Prudent planning pays off
So, given the multiplicity of routes on offer, how should a Cypriot-based company best be structured? Ms Charidemou says businesses based abroad can be managed either by establishing overseas branches (of which the profits are not taxable in Cyprus) or by hiring other sub-contractors abroad. A director of the company can also manage business abroad she says. “But care should be taken so that the overall management and control of the company should be from within Cyprus if the company is to be considered a Cyprus tax resident for tax purposes. Very often, powers of attorney are given by directors of a company to senior management located abroad, who act on behalf of the company abroad managing the overseas business.”
Directors also should take care. Ms Charidemou advises that a company should generally have at least one director who could be the sole shareholder and secretary. “However for practical reasons, a Cypriot professional acts as the company’s secretary so as to effectively manage a company’s affairs. So the company should also be able at any point to prove that the actual management and control is exercised from within Cyprus so as to be considered as a Cyprus tax-resident – and so enjoy all benefits of the Cyprus tax law and use the double tax treaties available.”
Another issue is that a company can prove it is managed and controlled from Cyprus where a board resides and meets. “It is a necessity to have at least two thirds of the board as Cypriot residents,” advises Ms Charidemou.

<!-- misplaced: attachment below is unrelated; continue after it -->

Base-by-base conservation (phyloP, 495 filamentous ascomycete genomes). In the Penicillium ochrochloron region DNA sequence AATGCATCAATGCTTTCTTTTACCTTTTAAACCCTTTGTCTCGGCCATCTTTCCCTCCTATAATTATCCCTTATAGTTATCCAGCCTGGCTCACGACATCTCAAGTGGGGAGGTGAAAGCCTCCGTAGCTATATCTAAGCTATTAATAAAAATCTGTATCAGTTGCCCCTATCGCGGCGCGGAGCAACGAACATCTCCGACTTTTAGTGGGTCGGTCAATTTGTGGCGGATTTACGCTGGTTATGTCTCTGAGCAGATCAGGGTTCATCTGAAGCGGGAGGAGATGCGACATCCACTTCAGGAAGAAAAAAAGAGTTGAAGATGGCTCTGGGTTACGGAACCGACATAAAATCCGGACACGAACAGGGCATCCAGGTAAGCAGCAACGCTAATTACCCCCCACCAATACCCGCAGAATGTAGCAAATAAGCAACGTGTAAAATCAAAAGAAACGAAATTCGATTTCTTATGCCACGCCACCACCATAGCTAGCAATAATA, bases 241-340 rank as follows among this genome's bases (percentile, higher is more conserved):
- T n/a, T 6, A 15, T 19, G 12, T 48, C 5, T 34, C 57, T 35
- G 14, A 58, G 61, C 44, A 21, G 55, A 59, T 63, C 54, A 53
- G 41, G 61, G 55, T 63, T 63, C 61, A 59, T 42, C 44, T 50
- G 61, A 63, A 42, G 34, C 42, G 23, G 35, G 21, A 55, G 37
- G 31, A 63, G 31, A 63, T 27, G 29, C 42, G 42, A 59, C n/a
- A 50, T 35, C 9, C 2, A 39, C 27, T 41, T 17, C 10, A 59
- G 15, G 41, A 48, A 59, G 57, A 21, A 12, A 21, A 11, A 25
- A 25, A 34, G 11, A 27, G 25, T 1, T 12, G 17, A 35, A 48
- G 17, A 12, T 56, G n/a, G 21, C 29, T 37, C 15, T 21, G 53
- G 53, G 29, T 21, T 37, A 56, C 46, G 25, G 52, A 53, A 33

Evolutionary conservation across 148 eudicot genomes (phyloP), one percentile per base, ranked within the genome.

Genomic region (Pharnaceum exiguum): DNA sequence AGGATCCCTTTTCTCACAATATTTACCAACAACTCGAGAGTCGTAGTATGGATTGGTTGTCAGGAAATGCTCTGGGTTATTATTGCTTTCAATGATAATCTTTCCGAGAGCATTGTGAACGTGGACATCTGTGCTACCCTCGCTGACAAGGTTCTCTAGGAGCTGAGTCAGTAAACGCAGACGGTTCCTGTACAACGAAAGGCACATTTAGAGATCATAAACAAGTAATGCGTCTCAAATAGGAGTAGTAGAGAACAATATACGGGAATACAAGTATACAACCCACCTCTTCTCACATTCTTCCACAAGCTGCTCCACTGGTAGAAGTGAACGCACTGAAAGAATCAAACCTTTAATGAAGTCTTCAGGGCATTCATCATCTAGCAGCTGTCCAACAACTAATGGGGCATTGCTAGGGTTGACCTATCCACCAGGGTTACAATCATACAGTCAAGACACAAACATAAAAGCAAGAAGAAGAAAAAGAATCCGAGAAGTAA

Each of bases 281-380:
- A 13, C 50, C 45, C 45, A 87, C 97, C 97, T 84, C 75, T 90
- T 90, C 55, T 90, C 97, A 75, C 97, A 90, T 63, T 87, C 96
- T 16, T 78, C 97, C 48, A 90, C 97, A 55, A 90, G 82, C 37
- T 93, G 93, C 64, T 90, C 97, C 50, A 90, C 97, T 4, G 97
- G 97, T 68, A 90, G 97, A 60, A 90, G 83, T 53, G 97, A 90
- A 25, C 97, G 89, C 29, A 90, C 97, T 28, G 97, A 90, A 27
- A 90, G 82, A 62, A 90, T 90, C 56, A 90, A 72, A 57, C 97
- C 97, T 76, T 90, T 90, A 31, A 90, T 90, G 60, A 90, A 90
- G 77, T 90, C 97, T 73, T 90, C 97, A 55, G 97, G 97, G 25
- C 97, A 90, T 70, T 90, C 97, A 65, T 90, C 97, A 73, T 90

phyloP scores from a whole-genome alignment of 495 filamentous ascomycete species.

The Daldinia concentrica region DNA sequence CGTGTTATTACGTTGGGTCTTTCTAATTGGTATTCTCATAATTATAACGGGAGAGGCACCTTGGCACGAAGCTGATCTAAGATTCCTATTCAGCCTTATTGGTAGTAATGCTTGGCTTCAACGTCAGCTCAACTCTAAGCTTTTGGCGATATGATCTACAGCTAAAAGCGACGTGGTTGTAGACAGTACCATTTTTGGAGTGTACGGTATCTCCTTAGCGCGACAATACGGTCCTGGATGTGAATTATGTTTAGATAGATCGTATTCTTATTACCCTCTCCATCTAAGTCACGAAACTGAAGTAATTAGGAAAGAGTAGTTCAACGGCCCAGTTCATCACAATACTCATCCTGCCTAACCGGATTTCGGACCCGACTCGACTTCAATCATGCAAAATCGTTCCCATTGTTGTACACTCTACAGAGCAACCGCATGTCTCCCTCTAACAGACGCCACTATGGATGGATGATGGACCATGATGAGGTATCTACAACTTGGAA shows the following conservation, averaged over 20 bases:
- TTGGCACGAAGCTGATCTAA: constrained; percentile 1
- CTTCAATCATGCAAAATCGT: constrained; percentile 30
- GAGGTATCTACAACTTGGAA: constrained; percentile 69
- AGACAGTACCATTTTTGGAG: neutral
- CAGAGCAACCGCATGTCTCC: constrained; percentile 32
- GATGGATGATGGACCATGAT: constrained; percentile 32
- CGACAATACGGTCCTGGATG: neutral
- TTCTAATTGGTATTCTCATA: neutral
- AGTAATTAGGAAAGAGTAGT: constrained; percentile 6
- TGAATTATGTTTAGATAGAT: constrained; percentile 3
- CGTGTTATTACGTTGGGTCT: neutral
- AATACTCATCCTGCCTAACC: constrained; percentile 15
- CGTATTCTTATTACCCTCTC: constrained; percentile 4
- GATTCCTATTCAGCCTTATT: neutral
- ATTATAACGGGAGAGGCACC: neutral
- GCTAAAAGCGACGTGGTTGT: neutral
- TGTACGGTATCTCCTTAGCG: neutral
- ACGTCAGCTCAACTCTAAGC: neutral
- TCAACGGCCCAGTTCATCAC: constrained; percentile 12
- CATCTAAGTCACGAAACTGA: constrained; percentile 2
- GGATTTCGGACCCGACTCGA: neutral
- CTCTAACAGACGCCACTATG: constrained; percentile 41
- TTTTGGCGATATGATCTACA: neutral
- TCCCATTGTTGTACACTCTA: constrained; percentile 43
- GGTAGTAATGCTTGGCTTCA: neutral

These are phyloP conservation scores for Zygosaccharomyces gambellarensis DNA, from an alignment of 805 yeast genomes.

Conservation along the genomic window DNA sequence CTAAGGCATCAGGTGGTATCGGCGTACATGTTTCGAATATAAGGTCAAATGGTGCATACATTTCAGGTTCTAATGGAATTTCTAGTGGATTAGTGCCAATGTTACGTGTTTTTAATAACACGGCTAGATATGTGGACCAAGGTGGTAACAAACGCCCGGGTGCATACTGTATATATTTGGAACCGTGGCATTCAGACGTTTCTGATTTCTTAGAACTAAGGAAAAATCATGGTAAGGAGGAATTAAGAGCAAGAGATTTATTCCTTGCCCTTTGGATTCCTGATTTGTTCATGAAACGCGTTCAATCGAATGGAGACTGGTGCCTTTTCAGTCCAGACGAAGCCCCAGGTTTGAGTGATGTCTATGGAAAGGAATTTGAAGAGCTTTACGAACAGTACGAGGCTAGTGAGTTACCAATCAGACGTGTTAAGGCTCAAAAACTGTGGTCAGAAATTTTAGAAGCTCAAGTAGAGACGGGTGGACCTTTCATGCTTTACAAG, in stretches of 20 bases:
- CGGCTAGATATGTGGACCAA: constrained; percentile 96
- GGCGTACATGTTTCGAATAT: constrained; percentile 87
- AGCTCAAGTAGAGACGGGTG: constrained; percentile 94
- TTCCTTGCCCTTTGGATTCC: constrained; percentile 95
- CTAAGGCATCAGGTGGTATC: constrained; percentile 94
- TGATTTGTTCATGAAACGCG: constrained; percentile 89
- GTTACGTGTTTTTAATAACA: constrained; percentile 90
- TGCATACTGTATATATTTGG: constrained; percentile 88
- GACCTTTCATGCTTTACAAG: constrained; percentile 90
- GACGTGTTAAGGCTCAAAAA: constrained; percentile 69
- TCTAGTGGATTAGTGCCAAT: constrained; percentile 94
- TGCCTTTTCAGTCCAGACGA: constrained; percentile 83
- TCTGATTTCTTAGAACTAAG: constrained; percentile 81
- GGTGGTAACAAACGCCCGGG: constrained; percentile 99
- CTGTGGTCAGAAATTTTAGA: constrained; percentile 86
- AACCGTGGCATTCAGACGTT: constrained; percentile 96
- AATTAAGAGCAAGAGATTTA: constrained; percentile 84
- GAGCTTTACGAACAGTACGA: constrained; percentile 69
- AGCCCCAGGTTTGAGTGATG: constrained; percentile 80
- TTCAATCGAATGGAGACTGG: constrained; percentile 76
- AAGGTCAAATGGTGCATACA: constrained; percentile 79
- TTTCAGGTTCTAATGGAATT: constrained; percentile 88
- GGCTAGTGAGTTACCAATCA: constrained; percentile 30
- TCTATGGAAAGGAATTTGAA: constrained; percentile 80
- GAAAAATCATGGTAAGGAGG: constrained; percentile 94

Investors wishing to establish a Cyprus company should contact their professional advisor. After due diligence procedures, investors will usually be given two or three alternative names for their company. The names will be immediately sent to the Registrar for examination and approval – which might take three to four business days. “During this time your lawyer,” says Charidemou, “will draft the Articles and Memorandum of the company, prepare all relevant documentation which will be filed with the registrar and upon approval of the name(s) and all documentation will be signed by the subscribers.”
Do make sure adds Charidemou that Articles and Memorandum are filed in Greek. “In case the client requires a certified copy in any other language, this should be translated by a professional and sworn at a district court as to the true and exact translation.”
Did you know?
Since November 2007 Cyprus adopted MiFID and is complying fully with EU regulations regarding Capital Markets. Cyprus Investment Firms (CIF’s) can freely passport their activities throughout Europe. CIF’s will be taxed in Cyprus at their worldwide income at only 10 percent
Gains from trading in securities are tax-free. This includes profits from disposal of subsidiaries, associates and generally any type of shareholdings. Capital gains made from disposal of assets located in Cyprus are generally taxed in Cyprus at the rate of 20 percent. Capital gains from disposal of property located abroad are generally not taxable in Cyprus
Cyprus does not have Controlled Foreign Company legislation. As a result, no income is imputed to a Cypriot parent even if the income arises in a tax haven or out of passive activities
Cypriot tax legislation does not contain thin capitalisation provisions so a company can finance its activities wholly in debt in which case interest payments are fully deductible from its taxable base
EU directives now fully adopted by Cyprus
Directive on Mutual Assistance and Cooperation
Royalty and Interest Directive
Savings Tax Directive
European Companies Directive (SEs)
For further information:
Tel: 00 357 25 746103